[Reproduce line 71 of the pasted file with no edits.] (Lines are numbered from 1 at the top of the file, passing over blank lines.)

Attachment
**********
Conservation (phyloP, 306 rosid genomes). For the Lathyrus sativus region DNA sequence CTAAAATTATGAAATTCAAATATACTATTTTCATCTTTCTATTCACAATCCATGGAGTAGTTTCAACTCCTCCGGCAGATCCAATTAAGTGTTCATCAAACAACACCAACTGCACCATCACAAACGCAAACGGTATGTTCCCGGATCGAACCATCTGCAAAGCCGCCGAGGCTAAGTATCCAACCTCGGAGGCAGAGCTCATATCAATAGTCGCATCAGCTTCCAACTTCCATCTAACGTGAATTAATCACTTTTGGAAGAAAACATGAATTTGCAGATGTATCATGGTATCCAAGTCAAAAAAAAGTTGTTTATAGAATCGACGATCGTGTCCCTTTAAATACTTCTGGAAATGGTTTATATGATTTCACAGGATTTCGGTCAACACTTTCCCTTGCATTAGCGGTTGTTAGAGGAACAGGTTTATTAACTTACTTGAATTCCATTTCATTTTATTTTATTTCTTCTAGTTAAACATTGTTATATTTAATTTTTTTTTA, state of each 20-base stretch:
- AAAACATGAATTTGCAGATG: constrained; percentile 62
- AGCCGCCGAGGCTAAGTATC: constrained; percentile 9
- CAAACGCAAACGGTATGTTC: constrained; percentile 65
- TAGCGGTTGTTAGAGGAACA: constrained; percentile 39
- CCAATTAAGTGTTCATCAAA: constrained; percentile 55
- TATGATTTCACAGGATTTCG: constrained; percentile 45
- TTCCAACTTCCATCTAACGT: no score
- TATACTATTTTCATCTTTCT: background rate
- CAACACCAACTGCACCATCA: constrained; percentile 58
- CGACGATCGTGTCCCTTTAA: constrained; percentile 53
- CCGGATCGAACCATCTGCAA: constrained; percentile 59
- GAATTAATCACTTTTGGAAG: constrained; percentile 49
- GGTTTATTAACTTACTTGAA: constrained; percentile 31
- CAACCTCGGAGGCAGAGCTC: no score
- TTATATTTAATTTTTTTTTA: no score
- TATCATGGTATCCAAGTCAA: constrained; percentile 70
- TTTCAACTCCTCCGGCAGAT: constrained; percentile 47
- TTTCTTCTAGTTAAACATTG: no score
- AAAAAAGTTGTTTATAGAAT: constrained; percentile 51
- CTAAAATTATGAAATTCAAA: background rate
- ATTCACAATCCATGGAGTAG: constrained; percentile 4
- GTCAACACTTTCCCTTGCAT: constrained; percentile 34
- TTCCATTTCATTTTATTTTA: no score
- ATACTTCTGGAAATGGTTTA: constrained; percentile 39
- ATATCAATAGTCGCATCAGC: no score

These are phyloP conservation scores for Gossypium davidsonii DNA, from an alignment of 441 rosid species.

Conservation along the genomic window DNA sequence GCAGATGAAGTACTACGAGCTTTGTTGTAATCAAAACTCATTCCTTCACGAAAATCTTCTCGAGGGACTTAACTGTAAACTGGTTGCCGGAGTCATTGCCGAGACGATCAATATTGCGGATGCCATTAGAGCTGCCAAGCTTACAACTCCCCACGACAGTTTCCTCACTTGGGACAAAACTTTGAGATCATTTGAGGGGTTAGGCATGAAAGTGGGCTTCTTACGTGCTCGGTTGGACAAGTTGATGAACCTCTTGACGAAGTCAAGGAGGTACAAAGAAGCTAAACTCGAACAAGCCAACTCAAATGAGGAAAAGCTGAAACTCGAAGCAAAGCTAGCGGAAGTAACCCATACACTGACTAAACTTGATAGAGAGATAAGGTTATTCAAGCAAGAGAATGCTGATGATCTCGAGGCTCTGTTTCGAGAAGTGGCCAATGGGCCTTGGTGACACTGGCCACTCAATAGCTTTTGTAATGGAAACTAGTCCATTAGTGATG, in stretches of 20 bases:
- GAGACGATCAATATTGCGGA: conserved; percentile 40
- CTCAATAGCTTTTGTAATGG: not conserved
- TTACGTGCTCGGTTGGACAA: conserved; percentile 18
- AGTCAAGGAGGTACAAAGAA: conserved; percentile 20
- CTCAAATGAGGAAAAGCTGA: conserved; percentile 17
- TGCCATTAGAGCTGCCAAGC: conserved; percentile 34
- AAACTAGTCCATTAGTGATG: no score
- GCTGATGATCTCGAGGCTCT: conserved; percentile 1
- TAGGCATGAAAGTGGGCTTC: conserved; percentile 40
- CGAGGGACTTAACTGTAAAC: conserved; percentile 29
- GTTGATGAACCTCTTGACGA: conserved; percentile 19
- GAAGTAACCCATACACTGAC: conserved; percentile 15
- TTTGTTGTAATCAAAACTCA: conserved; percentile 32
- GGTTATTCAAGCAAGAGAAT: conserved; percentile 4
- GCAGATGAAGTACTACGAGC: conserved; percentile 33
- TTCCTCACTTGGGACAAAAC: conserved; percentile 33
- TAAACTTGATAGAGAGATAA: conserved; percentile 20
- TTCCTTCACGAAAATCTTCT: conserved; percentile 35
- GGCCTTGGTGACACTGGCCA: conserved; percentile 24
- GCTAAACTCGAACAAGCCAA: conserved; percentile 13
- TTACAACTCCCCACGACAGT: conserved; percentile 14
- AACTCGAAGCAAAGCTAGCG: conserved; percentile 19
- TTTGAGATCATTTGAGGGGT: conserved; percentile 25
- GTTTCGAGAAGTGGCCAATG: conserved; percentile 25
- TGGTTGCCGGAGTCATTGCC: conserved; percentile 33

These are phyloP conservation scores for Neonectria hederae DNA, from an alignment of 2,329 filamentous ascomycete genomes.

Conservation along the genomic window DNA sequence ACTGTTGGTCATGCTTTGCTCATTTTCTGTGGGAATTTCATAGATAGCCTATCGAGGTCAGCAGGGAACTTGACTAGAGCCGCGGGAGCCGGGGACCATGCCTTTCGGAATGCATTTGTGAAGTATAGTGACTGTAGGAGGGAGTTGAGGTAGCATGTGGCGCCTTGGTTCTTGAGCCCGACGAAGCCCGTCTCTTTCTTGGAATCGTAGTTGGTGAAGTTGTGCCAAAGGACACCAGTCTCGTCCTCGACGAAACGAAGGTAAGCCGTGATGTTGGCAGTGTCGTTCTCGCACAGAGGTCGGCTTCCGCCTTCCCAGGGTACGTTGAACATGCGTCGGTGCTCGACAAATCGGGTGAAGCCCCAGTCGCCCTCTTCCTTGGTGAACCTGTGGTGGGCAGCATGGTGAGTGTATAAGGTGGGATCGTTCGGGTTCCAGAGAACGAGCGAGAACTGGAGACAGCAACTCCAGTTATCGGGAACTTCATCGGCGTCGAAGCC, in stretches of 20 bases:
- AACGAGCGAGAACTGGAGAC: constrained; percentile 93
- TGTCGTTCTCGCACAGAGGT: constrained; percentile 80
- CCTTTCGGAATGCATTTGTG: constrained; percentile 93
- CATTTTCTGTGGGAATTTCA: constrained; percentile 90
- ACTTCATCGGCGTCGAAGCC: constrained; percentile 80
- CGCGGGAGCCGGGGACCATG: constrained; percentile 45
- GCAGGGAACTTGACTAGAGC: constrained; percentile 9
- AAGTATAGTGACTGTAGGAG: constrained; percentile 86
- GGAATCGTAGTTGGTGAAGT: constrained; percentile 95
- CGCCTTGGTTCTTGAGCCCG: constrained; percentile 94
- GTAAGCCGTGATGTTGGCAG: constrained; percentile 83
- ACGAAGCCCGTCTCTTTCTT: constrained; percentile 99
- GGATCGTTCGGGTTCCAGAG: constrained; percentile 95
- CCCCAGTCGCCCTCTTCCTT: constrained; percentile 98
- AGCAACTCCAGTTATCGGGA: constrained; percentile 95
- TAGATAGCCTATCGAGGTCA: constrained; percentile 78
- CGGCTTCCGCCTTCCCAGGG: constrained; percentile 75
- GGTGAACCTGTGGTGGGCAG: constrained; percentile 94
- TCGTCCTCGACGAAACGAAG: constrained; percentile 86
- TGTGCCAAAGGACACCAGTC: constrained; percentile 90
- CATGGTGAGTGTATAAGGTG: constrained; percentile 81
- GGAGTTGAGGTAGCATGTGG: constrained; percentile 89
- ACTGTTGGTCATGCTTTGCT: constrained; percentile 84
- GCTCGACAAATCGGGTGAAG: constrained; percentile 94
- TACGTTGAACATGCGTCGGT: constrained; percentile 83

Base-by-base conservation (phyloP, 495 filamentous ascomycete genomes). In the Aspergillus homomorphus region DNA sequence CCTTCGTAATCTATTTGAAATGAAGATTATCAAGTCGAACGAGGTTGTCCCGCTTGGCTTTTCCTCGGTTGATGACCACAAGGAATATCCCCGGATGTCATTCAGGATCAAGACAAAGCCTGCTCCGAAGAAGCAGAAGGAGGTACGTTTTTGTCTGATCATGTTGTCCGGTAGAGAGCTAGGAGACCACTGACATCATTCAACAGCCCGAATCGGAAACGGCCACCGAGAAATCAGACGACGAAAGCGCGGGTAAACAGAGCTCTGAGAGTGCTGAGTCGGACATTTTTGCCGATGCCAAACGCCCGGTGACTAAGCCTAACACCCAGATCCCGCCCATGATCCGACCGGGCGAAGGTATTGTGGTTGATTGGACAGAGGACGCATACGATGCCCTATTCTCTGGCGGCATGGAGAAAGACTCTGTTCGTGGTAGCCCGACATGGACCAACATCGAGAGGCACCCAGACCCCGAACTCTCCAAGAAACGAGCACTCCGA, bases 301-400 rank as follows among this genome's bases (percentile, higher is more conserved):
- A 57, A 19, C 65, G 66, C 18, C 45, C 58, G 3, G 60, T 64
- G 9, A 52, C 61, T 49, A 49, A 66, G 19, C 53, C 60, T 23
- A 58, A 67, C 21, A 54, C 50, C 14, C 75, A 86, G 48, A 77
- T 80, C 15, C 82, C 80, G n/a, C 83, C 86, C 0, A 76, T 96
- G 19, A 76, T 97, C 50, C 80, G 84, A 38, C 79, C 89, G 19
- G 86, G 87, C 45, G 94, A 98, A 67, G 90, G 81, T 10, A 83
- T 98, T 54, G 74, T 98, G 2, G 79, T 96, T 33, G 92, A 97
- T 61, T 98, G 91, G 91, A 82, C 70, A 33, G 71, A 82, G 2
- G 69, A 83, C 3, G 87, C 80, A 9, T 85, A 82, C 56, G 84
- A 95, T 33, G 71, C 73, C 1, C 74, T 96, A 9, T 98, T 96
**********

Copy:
- TAGATAGCCTATCGAGGTCA: constrained; percentile 78